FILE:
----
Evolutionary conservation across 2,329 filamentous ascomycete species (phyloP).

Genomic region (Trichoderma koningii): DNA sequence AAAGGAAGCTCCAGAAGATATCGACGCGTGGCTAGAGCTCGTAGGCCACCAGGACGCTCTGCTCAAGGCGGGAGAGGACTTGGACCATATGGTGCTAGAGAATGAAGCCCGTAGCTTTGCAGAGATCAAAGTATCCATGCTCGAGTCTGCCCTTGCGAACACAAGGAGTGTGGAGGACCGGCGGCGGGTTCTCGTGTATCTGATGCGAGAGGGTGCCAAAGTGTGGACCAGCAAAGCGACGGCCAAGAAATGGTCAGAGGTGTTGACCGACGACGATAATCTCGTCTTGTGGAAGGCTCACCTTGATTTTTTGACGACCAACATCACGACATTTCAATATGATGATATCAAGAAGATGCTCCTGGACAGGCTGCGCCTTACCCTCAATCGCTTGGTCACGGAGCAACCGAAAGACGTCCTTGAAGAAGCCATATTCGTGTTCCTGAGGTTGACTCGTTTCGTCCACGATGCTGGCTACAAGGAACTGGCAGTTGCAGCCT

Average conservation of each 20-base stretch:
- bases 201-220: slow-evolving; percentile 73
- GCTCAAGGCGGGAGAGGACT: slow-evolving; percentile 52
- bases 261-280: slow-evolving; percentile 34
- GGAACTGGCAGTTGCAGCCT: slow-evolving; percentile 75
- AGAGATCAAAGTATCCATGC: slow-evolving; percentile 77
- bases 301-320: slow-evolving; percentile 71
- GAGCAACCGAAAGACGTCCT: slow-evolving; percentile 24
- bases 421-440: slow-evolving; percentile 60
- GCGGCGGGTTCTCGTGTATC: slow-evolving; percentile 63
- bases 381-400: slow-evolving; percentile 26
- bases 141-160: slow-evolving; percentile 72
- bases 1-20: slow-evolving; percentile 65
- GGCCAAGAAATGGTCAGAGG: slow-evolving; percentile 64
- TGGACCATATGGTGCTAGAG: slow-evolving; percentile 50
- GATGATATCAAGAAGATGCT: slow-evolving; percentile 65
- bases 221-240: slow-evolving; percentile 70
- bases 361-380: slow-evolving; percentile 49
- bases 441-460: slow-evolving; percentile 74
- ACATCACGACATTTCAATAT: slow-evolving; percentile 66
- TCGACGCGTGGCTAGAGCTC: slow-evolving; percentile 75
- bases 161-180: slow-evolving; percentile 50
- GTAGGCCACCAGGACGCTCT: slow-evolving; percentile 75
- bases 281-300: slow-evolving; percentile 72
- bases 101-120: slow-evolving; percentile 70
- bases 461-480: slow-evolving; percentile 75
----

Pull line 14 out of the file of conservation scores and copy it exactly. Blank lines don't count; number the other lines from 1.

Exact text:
- bases 141-160: slow-evolving; percentile 72